To Compete with Medium

Dave Winer is encouraging bloggers (or really anyone with something to say) to post anywhere but Medium. He says that Medium is becoming a “consensus platform” for posting longform writing on the web, especially for people who don’t have a regular place to post. In doing that, Medium becomes a single point of failure, much like Twitter is for real-time short posts, or that Google Reader was for RSS. That means that Medium becomes increasingly capable of unilaterally changing how writing on the web works, for whatever purposes it desires. Medium could decide what you write, how it looks, who sees it, and whether or not you can take it elsewhere. And if Medium shuts down, you could lose everything you wrote.

Winer says that the reason people don’t just set up their own blog (even if they won’t write regularly) is because it feels wasteful to set up something and then not use it. This holds people back, even though a pure text blog takes up negligible space and bandwidth compared to videos or images. While he’s right about the minuscule size requirements of plain text, I think there’s more to users’ reluctance of setting up their own blog. There is a cognitive cost and mental overhead to setting up your own blog that Medium side-steps. To set up an blog on WordPress or Tumblr, you need to create a user account by providing a username, email address and password. Then you need to create the actual blog, by picking a domain name and title (and optionally, a theme). And then you can start to write.

Medium, on the other hand, lets you sign in via Twitter, automatically selecting your username and other account details (which you can change). After that you can just start writing. To be  fair, you are asked to follow other users and tags, but you can just click a button and move on. That’s exactly what I did before writing this post. There are options to use Facebook and email to sign up as well, but I’m assuming they’re equally streamlined. To break free from Medium’s hold on casual writing on the web, a competing service would have to be just as streamlined and painless.

So how would one go about competing with Medium? First you need to reuse identity from some existing social network or identity provider. Second, writing and publishing a post would have to be super-simple. Finally, to address Winer’s concerns, the competing service should come from an entity whose main business isn’t written content, but somehow naturally falls out of (or can be built atop) the core service. Luckily, there is already a service that can do this: GitHub.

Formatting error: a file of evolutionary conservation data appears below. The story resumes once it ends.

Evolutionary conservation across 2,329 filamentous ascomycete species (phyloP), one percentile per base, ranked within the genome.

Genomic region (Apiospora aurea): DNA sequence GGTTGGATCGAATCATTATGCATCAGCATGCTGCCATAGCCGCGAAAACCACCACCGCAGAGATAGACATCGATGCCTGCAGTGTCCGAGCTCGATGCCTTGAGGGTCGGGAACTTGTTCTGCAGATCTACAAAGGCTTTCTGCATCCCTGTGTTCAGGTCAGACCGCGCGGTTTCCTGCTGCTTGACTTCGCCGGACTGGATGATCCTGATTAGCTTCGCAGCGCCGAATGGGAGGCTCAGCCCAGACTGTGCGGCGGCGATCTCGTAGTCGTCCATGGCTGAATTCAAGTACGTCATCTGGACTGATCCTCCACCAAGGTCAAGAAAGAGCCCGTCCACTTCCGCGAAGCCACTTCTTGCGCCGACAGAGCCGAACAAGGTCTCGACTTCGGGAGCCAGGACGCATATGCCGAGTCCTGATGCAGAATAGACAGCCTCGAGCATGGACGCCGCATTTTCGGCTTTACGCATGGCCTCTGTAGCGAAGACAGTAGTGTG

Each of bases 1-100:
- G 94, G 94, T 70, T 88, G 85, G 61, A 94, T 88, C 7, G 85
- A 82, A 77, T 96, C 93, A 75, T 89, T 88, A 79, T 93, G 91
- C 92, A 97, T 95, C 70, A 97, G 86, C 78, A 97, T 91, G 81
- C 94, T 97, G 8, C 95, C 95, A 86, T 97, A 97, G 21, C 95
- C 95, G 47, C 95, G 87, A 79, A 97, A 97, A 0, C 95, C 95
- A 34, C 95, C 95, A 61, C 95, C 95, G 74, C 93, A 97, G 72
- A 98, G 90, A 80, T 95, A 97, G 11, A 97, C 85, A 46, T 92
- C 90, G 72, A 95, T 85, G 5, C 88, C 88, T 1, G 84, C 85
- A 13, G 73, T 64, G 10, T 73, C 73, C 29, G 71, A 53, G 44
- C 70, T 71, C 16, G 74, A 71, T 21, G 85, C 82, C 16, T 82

GitHub is a popular code-sharing and hosting service that is very popular with programmers (and increasingly, with non-programmers). By default, GitHub hosts repositories of code, but they have an adjacent service called GitHub Pages that hosts simple websites. As a GitHub user, you can create a specially named repository and any HTML pages in that repository are served as username.github.io. Anyone with a GitHub account (which these days, is pretty much anyone who writes code) can post writing to their own repository and have it be served as a webpage from GitHub. Now, this only completes one part of the puzzle, since there’s no Medium-like interface to actually write your posts. You would have to write your posts using a text editor and push them to your GitHub pages repo. However, such an interface could be created by anyone, not necessarily by GitHub. They would just need your GitHub credentials, temporarily, to post your writing from the editor to the repository.

In conclusion: part of Medium’s attractiveness comes from having a streamlined path to posting irregular writing on the Web, helping to make it a large and powerful platform for web publishing. GitHub Pages provides part of the puzzle to create a neutral competitor that offers many of the same benefits. All that is needed is a writing interface that uses GitHub pages as a backend.

I haven’t talked about the social media and promotional features of Medium. I’m not sure how to replicate them in the same fashion. My goal with this post was to propose an alternative to the publish-and-forget style that Medium allows, and I think GitHub Pages is a step in that direction. Since Winer published his post, Medium has posted a response that addresses many of his concerns. The takeaway from the response seems to be that if you’re afraid of Medium having too much control over your content, post to both your own blog and to Medium.